Kimsuky is a North Korean advanced persistent threat (APT) group, also known as “Black Banshee”. The group has been active since at least 2012 and is believed to be state-sponsored. Kimsuky is known for conducting cyber espionage operations and targeting organizations and individuals in various countries, including South Korea, Japan, and the United States. The group has been observed using various techniques to compromise its targets, such as phishing attacks, malware infections, and supply chain attacks. The group’s ultimate goals and motivations are not well understood, but they are generally believed to be focused on intelligence gathering and political or economic gain. The tactics, techniques, and procedures (TTPs) used by the Kimsuky APT group are constantly evolving, but some of their most commonly used methods include:
In October 2022, Kimsuky was observed using mobile malware to target Android devices. Researchers gave the malicious APKs the names FastFire, FastViewer, and FastSpy by including the word Fast in the package name and describing each one’s characteristics. This group has been conducting constant attacks on mobile devices in order to steal the target’s information. Their sophisticated technique is Firebase, a standard service employed as the C&C server in FastFire. Furthermore, some attempts are being made to avoid detection by modifying Androspy, an open-source RAT. Sophisticated attack vectors, similar to FastViewer, are utilized to attack specified targets, and existing open sources are being leveraged to produce high-performance variations such as FastSpy. FastViewer and FastSpy were actually employed to attack South Koreans and all three APKs. The mobile targeting approach of the Kimsuky group is becoming more advanced, thus it is important to be cautious about sophisticated attacks aimed at Android smartphones or devices.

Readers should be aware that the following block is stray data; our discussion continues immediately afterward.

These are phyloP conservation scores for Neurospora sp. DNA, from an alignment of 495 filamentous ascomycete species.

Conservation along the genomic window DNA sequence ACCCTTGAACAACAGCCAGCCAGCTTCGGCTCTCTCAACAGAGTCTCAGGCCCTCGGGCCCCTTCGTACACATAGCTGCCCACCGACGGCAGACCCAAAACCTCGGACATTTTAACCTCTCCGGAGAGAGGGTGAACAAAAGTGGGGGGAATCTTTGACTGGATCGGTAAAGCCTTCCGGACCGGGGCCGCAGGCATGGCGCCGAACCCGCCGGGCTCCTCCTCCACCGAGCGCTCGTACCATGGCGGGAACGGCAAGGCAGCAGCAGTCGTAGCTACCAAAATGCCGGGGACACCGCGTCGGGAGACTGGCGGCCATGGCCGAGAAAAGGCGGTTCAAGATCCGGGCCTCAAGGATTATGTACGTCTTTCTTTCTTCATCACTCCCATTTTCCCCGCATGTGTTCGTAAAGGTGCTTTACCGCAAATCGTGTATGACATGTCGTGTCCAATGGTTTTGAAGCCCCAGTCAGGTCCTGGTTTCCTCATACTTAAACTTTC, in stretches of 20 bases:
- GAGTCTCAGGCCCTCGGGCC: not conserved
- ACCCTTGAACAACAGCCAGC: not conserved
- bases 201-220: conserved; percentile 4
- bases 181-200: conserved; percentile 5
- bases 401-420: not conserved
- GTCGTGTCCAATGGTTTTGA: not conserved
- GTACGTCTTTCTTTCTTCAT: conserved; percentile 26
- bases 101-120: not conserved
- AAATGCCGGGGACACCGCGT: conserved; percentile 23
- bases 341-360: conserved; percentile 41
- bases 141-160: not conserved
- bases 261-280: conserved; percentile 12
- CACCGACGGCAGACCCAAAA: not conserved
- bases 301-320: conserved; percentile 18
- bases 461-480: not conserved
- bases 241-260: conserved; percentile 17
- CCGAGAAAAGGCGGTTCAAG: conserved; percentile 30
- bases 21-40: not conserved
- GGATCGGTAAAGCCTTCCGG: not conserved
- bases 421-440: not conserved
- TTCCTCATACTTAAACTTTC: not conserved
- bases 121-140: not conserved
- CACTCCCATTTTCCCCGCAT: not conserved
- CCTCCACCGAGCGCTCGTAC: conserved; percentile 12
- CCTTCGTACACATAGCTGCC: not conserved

In a most recent campaign in May 2023, the Kimsuky group is observed using a new version of its reconnaissance malware, called ReconShark (an evolution of the threat actor’s BabyShark malware toolset), in a global cyberespionage campaign. The malware is designed to gather information on targeted systems and exfiltrate that data back to the attackers. It is believed that the group uses this information to gain access to sensitive networks and steal valuable intellectual property.